Walmart's Fresh Food Venture: Can Superstore Solve America's 'Food Desert' Problem?
On a map of “food deserts” in Chicago, a red bow-tie-shaped splotch covers parts of Englewood, a historically working-class neighborhood on the South Side.
I’m driving through that zone with the man leading the city’s efforts to bring fresh food to communities that need it—Mike Simmons, the policy director for Mayor Rahm Emanuel. We pass brick houses, many decent and neat, but others boarded-up casualties of the foreclosure crisis. On a side street, two men push a shopping cart piled with heating ducts and other metal fixtures, likely stripped from vacant buildings. Empty lots dot blocks lined with storefront churches and chicken-wing stands. We pass a couple with a cooler and a half-dozen pump bottles for snow-cone flavoring. We pass many corner stores with signs that read Food and Liquor.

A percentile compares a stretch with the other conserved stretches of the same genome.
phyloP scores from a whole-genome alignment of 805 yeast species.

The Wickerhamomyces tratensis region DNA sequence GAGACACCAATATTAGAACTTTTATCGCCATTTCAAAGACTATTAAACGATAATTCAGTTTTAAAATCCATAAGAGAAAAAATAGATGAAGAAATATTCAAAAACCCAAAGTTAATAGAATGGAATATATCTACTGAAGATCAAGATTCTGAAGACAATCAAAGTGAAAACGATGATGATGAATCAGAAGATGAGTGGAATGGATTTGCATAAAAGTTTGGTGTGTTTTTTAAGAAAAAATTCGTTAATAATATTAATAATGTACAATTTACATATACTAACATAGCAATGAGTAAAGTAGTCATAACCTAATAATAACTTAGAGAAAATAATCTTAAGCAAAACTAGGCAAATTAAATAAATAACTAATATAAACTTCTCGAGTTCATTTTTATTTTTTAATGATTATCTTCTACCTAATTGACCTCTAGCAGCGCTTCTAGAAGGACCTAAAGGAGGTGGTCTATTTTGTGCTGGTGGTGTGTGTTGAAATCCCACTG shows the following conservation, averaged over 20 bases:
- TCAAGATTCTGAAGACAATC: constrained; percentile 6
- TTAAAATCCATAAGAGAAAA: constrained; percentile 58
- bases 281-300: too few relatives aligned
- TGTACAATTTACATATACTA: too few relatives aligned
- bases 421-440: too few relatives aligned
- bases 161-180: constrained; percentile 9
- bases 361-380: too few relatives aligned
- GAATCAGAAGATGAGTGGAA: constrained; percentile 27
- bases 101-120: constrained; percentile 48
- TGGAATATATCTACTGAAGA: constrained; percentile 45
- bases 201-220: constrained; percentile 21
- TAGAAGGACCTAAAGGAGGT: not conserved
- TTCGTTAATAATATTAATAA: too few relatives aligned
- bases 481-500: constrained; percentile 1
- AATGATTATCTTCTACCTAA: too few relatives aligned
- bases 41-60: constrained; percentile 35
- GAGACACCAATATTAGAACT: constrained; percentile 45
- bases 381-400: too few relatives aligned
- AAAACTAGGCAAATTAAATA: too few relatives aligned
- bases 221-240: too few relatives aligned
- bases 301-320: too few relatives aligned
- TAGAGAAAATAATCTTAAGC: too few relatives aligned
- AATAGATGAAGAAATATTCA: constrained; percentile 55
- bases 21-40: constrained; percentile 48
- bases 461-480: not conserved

We don’t pass any supermarkets.